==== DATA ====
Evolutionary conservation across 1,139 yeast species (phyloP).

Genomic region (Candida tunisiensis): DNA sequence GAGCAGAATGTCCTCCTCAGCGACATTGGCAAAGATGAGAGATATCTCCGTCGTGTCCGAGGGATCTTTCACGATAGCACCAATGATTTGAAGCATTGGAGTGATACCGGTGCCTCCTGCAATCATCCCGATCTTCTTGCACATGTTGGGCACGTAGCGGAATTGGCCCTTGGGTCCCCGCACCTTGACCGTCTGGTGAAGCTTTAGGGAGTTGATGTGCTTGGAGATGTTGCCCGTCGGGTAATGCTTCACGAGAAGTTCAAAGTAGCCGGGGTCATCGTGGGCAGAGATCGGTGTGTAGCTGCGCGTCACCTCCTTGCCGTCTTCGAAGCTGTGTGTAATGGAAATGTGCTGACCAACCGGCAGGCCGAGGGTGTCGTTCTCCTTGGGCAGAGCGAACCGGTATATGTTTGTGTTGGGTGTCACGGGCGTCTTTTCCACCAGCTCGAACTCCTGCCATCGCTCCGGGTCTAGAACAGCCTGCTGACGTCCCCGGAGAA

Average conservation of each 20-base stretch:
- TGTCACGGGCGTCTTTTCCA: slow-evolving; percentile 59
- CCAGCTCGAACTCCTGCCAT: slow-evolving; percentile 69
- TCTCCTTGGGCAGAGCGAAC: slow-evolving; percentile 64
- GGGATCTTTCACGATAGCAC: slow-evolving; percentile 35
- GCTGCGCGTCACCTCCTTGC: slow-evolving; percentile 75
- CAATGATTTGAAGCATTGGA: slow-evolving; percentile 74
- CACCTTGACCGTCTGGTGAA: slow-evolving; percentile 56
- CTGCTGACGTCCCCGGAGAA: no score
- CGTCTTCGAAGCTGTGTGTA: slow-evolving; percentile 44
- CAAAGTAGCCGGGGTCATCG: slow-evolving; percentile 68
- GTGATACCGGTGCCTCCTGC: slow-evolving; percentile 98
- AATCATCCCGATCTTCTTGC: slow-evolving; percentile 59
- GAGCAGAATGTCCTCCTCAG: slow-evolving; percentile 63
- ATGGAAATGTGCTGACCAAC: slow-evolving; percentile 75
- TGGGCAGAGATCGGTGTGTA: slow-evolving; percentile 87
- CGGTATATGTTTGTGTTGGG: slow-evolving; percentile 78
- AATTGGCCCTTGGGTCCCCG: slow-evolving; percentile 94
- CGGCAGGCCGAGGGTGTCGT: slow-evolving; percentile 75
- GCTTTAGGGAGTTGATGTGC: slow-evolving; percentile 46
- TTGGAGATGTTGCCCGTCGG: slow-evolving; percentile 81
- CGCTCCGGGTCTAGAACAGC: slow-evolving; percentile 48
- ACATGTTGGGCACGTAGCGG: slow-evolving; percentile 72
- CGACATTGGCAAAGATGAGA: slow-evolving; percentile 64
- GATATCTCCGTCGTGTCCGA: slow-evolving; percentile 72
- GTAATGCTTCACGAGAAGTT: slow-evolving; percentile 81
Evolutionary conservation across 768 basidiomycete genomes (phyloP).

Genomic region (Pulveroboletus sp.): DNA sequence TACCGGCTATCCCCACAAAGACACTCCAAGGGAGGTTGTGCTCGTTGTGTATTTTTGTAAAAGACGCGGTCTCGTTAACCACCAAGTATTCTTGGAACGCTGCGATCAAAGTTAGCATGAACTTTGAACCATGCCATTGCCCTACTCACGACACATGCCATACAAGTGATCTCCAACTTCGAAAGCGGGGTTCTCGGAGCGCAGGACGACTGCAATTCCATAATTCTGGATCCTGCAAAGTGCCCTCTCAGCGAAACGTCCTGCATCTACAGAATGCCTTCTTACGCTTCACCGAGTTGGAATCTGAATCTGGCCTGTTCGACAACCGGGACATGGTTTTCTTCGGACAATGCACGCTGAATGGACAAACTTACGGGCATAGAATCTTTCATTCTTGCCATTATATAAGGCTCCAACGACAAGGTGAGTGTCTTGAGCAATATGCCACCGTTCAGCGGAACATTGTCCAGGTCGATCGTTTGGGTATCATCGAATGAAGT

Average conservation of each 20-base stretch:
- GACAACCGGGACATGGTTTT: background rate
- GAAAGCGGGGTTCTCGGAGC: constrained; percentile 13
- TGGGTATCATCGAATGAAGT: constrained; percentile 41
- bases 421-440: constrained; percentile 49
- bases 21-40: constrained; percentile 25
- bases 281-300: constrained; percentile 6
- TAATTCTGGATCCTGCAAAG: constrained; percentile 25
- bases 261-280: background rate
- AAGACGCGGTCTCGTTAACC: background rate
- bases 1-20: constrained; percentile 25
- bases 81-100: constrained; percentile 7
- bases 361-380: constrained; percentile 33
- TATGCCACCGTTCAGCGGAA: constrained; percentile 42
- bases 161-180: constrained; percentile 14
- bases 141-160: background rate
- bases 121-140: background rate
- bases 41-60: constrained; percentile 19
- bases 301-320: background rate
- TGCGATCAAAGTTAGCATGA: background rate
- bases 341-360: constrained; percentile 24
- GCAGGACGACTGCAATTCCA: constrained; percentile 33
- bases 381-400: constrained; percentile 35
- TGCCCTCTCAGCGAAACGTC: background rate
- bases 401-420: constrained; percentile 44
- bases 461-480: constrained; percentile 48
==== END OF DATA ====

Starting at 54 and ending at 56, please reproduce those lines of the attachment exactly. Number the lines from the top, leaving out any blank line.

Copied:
- TGCCCTCTCAGCGAAACGTC: background rate
- bases 401-420: constrained; percentile 44
- bases 461-480: constrained; percentile 48